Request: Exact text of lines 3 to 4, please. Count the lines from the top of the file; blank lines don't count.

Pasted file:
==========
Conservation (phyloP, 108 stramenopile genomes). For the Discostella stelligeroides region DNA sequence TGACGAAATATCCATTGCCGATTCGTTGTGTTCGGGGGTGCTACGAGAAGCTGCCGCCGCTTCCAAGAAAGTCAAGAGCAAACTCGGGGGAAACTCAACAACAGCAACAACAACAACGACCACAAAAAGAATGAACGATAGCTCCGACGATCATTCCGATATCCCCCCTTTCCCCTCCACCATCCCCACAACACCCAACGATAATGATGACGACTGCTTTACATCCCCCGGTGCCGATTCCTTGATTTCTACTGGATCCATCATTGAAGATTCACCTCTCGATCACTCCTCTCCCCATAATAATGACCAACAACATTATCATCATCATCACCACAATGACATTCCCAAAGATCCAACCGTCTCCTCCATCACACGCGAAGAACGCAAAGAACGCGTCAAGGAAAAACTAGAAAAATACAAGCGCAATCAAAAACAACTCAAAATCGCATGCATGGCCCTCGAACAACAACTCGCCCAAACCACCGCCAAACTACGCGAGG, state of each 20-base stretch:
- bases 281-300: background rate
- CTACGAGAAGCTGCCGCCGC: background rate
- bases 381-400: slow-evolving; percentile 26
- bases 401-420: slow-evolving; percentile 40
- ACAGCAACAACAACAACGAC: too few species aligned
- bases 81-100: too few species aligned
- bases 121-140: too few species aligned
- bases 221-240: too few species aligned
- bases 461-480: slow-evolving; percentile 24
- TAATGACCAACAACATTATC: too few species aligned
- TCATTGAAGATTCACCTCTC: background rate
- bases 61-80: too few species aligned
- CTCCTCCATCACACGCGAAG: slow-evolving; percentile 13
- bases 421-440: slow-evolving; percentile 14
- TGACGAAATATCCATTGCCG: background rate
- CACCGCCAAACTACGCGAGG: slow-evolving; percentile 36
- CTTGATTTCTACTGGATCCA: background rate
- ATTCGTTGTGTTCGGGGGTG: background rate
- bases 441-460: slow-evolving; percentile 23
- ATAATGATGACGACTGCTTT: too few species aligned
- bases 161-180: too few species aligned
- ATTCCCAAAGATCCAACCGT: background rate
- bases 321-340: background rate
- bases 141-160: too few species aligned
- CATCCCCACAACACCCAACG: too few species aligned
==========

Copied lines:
- CTACGAGAAGCTGCCGCCGC: background rate
- bases 381-400: slow-evolving; percentile 26